Don't disturb the amicably separating couple


Nowadays, all we hear about are the nasty, horrible and selfish divorces. It seems like the couples who like to push each other’s buttons seem to get more air-time than those who aren’t as antagonistic. Sadly, we tend not to celebrate the couples who are able to divorce quickly, painlessly and amicably. Even more devastatingly, when there is a couple that can reach a resolution quickly, some friends try to start a ‘fire’ or tension between them. Rachael Scharrer, divorce and relationship expert, makes a strong recommendation to family and friends: ‘Don’t disturb the amicably separating couple.”

Even when the financial set-up works, when the parenting seems to be well coordinated, there is often one friend with a strong opinion about what you are doing. This can make you feel like there is something wrong – which if you were to address it incorrectly, may destabilise the harmonious parenting, financial and emotional balance that currently exists.

Don’t rock the boat.

Perhaps society has become oblivious that a couple can amicably split – that they can create a financial agreement on their own without argument, they can respectfully co-parent their children and work together as a team.

To these couples that can work out their settlements in a way that is fair to both parties, created without pressure or stress, without the assistance of lawyers and retains respect and courtesy for the other person, I applaud you. You are what every separating couple aspires to achieve. Your fair and realistic perspective has preserved your sanity (and the asset pool)! It has allowed you to move on with your life without the protracted drama and stress that other relationships encounter upon separation.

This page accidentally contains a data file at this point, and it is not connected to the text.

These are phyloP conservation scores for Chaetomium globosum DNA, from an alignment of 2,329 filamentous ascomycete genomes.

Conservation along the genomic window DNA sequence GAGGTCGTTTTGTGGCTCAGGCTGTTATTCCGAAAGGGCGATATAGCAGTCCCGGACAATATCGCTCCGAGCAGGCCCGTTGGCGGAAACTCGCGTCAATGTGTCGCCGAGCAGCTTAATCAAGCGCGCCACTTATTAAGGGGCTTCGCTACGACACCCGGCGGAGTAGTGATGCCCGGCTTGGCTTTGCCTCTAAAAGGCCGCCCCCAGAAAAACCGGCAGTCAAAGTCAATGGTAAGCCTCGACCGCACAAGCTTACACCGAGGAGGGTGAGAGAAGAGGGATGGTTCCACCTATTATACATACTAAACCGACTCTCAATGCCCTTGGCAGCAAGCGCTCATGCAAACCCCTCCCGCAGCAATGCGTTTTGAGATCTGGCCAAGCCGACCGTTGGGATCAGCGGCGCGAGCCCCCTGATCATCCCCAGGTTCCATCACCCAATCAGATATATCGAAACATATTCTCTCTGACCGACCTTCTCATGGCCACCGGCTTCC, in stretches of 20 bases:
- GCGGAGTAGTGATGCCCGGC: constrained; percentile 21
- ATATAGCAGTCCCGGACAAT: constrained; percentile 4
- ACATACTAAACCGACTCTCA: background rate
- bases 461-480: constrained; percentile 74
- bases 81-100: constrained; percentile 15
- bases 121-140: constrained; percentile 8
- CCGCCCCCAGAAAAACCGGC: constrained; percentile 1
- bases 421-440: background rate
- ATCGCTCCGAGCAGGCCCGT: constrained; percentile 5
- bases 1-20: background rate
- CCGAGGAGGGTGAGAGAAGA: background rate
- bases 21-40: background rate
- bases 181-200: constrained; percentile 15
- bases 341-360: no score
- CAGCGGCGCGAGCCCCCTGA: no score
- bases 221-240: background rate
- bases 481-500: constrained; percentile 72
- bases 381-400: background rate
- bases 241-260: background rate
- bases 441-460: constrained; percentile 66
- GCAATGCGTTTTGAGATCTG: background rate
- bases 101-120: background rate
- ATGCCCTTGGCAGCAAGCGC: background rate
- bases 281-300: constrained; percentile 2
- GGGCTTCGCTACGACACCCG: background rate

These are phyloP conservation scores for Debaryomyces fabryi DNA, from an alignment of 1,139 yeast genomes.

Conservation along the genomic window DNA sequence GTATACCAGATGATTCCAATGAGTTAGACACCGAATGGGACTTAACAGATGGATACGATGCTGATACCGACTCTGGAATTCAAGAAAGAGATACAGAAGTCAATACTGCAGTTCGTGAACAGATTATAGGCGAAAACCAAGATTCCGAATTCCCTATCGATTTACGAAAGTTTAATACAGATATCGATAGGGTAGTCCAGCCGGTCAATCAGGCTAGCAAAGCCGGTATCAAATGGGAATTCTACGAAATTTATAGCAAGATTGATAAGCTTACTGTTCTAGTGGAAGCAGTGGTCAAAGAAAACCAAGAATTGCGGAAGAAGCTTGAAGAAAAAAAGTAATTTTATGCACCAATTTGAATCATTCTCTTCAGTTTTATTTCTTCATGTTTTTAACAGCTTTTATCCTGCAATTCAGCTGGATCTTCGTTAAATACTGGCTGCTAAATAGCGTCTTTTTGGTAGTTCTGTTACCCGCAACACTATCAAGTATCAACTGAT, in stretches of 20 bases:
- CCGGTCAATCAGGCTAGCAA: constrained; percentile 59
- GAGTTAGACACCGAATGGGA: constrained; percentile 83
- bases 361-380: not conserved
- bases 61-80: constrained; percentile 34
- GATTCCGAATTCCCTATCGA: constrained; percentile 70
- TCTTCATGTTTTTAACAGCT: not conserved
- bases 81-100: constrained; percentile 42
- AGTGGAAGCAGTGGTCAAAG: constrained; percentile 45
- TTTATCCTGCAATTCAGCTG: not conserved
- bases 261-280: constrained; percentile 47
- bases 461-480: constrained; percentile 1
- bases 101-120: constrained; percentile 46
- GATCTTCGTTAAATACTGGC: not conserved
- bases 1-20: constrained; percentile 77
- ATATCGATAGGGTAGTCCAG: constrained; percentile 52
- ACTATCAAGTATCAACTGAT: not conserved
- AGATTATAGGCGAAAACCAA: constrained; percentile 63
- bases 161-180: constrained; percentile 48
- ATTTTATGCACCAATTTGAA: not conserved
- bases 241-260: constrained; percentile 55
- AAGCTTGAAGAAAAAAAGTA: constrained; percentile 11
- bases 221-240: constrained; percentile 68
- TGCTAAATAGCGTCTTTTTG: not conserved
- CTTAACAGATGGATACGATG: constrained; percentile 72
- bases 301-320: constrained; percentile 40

If it isn’t broken, don’t fix it. Instead of spending tens of thousands of dollars or hundreds of thousands of dollars, you can get your consent orders completed by a lawyer for as little as $1500 plus court application fees - It’s a significant cost saving compared to those who battle it out in court for years.

Please note that while this is an ideal situation, it is not likely to occur in all separations. When one party is controlling, withholding information, intentionally disagreeable or being deceitful, then it is likely that you will need to engage a lawyer and go through the court route. If you are reading this article and realise that this is your route, you can still be an ideal family law client and reduce your legal fees.

If you would like some help being realistic about your settlements or arrangements, how to gather the right information for settlements, agreements or negotiations, book a Strategy Session today! The 45-minute appointment can make a huge difference to your journey.

Remember, just because you have broken-up with your ex-partner, it doesn’t mean that you don’t care for them anymore. Cutting ties with your ex-spouse is near impossible when you have children together. You may still care for or love your ex-spouse as your child’s other parent and if you can maintain feelings of respect, kindness and care, your separation will be more enjoyable and pleasant for everyone involved.


This is general advice only and is not provided as legal advice. If you have a legal issue, you should contact a lawyer and/or accountant before making a decision about what to do or applying to the Court. cannot provide legal advice. If you have an emergency situation, please contact Emergency '000'. © Divorce Pty Ltd